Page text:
The National Association of Head Teachers and the charity Family Action issue parents with guidance advising them to use household chores to improve children’s basic skills.
Parents should allow their children to manage money during shopping trips and weigh out ingredients in the kitchen because pupils’ education “shouldn’t end at half past three”, according to head teachers.
Mothers and fathers have been urged to use everyday chores to teach children basic skills amid concerns that many families fail to encourage their sons and daughters to think outside the traditional school day.
Schools across Britain will issue an advice leaflet to parents telling them that they have a vital to role to play in making sure children develop properly at a young age.
The guidance – drafted by the National Association of Head Teachers and the charity Family Action – encourages parents to use domestic tasks as a basis for their education.
This includes developing children’s numeracy skills by helping them to add up the shopping basket and measure ingredients while cooking family meals.
Parents should also read with their children, allow them to maintain the garden, make collages using household items, teach sons and daughters to plan journeys using maps and even find time to “sit together and think and dream”.
The move forms part of a campaign launched by the two organisations designed to make sure children turn up at school “ready to learn”.
It follows the publication of research earlier this month that found many primary schools are being forced to deal with children who are unprepared for education, including those who have not been properly toilet trained.
Bernadette Hunter, president of the NAHT, said: “Learning shouldn’t end at half past three.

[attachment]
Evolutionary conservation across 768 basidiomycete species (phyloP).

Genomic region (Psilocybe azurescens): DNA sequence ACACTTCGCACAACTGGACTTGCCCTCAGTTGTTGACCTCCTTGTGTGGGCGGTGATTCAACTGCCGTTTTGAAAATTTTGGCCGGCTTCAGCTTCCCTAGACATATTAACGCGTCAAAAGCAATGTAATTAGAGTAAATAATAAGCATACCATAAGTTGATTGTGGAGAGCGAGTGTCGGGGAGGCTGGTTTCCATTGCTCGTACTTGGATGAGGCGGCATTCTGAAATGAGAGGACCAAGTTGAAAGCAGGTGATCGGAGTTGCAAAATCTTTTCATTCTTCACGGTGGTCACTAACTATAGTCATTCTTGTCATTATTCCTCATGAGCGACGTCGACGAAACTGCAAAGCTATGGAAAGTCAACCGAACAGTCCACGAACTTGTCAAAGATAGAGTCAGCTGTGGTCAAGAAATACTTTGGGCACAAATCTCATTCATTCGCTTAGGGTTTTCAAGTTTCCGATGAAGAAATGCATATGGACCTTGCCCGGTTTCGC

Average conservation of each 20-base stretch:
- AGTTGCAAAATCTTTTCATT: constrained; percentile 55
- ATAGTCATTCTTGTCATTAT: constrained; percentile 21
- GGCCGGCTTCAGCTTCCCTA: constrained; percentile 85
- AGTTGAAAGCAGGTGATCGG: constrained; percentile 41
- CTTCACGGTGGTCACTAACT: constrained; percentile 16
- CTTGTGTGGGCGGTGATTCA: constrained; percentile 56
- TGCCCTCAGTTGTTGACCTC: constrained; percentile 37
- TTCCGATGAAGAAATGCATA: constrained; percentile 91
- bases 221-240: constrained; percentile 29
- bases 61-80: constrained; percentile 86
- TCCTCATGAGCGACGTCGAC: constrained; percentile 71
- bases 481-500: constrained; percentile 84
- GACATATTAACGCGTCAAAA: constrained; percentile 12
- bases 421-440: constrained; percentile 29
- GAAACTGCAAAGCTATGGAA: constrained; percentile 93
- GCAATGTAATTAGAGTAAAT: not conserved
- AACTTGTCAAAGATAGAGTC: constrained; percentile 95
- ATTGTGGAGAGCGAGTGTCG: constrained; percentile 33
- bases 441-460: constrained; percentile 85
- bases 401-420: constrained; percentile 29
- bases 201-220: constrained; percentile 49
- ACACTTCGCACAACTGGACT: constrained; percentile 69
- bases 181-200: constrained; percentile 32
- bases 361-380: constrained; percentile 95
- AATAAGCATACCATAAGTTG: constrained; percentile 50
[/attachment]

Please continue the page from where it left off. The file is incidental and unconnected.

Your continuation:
“There are hundreds of activities that can be enjoyed by families that will help children to be better learners and show them the links between learning at school and applying this in real life situations.”
She added: “Just by encouraging children to help with things like cooking where they weigh and measure ingredients or by chatting together about the natural world around them as they play outside, means parents can help their children apply the lessons they have learnt to their everyday life.”
The NAHT, which represents 28,500 heads, deputies and assistant head teachers in England, Wales and Northern Ireland, will distribute the advice through members’ schools. It could reach 85 per cent of primary schools and almost half of secondaries.
The guide tells parents to:
• Allow sons and daughters to play a full part in maintaining the garden to learn about plants and flowers;
• Make models, pictures or collages out of everyday household items;
• Turn off TVs and game consoles to make regular time for reading with their child, including accessing books, magazines, newspapers and even blogs;
• Make greater use of educational outings to nature reserves and museums, with parents taking time to talk to children about their experiences and ensuring they fully understand;
• Show children how to use maps, compasses or GPS systems to plan journeys;
• Look at the stars at night to ensure they know about the planets
• Go pond dipping and take a walk in the woodland.
The document also makes it clear that parents should do more play an active part in school life, including joining the parent-teacher association, offering to help out in lessons with reading and taking part in formal school trips.
The guide is the latest in a series of leaflets produced by the NAHT and Family Action as part of an ongoing campaign to make sure that children start school ready to learn.
Previous leaflets have focused on building children’s communication skills and urging parents to ensure children get a good night’s sleep, eat a decent breakfast and carry the correct equipment to make sure they are prepared for classes.
David Holmes, chief executive of Family Action, said: “We know from the work that we do with families that a good home life is vital for a good school life.
“Giving children the best possible start means helping them learn, not just at school, but also at home and out and about.
“Whether it’s taking them to a museum, visiting a library, or providing a quiet place for them to do homework, we want to encourage parents to think even more about what they can do to support their children to learn and to enjoy learning.”
Source: The Telegraph